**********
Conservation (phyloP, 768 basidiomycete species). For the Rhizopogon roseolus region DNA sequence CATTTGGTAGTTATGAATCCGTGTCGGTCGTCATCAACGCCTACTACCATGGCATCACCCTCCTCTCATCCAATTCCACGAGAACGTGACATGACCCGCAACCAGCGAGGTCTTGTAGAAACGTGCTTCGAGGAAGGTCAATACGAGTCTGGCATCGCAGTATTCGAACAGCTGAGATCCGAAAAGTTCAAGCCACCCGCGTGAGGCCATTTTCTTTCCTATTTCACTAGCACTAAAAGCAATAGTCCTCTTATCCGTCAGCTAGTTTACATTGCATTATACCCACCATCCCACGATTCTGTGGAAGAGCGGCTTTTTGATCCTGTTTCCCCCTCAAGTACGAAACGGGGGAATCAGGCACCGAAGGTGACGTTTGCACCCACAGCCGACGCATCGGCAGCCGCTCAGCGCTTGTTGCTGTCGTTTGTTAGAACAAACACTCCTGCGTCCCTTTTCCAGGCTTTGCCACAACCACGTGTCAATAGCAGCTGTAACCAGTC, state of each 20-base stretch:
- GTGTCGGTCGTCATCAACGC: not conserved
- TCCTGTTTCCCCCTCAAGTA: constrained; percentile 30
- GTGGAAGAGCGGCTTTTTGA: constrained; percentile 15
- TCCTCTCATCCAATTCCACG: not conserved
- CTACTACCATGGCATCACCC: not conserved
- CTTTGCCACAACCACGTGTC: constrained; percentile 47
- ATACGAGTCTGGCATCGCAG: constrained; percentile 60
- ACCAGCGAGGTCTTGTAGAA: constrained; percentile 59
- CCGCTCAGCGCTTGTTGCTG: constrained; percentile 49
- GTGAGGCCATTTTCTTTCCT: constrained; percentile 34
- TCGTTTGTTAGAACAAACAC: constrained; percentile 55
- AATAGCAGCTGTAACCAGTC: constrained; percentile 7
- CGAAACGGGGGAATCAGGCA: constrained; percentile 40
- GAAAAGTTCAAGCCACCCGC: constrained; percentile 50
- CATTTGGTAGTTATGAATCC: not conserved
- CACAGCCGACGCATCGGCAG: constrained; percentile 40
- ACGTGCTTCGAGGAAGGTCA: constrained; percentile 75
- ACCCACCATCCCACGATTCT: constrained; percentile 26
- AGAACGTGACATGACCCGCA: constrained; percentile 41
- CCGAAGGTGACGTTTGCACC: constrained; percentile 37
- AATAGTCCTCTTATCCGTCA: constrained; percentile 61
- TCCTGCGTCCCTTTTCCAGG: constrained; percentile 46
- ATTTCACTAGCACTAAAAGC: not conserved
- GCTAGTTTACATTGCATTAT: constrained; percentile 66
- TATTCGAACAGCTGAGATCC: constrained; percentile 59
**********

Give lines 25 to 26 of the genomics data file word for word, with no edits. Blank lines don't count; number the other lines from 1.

- GCTAGTTTACATTGCATTAT: constrained; percentile 66
- TATTCGAACAGCTGAGATCC: constrained; percentile 59